Arizona sought to upgrade its secondary through the draft and free agency. That spelled the end for veteran safety Aaron Francisco. I thought the team might keep veteran center Melvin Fowler as insurance. Rookie returner LaRod Stephens-Howling stuck around, costing fullback Tim Castille a chance to continue with the team. Tight end Leonard Pope's demise had been on the horizon for a while and it was a bad sign when he was playing deep into the second half of the fourth exhibition game.
No-brainers: The team also released quarterback Tyler Palko, receiver Steve Sanders, receiver Ed Gant, cornerback Wilrey Fontenot, running back Chris Vincent, cornerback Jameel Dowling, fullback Reagan Maui'a, guard Trevor Canfield guard Carlton Medder, defensive end Alex Field, defensive tackle Keilen Dykes, tackle Oliver Ross, receiver Onrea Jones, defensive tackle Rodney Leisle, linebacker Chase Bullock and linebacker David Holloway. Canfield, chosen in the seventh-round, was the only 2009 draft choice released.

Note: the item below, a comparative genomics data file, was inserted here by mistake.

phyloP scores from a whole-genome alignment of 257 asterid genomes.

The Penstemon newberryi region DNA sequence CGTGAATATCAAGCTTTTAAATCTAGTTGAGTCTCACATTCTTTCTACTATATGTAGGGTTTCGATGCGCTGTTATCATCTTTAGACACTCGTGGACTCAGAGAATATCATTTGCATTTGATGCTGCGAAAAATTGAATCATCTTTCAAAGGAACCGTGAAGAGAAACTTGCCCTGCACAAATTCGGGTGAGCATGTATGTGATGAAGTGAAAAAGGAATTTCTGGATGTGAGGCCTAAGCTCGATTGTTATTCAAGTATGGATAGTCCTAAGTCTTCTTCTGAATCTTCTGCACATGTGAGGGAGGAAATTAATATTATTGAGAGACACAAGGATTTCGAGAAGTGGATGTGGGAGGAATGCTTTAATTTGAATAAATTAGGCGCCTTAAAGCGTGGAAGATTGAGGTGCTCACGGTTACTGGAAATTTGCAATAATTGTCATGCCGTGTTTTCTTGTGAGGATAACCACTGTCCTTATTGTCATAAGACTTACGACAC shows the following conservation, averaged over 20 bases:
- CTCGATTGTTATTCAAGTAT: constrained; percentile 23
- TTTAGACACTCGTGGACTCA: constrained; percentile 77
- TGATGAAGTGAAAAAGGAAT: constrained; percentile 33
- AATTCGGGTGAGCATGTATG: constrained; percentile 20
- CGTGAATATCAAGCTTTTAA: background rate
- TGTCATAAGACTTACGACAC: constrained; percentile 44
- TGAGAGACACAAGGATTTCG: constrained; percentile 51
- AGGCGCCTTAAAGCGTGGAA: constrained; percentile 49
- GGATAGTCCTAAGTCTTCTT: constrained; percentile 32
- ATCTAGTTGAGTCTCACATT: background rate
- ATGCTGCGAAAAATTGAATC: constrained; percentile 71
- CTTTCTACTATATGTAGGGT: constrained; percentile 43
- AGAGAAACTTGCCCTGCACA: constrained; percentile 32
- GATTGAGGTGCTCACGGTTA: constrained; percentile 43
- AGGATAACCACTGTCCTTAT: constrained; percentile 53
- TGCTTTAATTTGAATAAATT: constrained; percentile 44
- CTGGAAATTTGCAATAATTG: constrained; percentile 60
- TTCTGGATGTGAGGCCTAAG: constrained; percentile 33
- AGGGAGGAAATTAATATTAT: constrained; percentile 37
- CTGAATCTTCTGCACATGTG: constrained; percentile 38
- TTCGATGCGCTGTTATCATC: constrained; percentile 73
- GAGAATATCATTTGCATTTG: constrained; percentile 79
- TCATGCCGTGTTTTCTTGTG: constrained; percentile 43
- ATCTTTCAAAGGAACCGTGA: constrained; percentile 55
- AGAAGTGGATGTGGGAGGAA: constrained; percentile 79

What's next: The heirarchy at tight end will continue to shake out, with Dominique Byrd essentially getting an extended tryout while Ben Patrick serves a four-game suspension. The team still could use a backup center with some experience.
The Bills knocked on Wood with the No. 28 pick they received from the Philadelphia Eagles in the Jason Peters trade. Wood was considered the second-best center in the draft behind California's Alex Mack, who went No. 21 to the Cleveland Browns.
Bills coach Dick Jauron said the Bills will keep free-agent acquisition Geoff Hangartner, who also can play both positions, at center. The Bills allowed both of last year's centers Duke Preston and Melvin Fowler to walk via free agency.
"We see Hangartner as our center," Jauron said. "Eric will come in, we'll plug him in at guard and see how that goes.
"We're very optimistic about that. We really like his play, like his demeanor, like his toughness, like his intelligence. He gives us depth at two positions at the very least.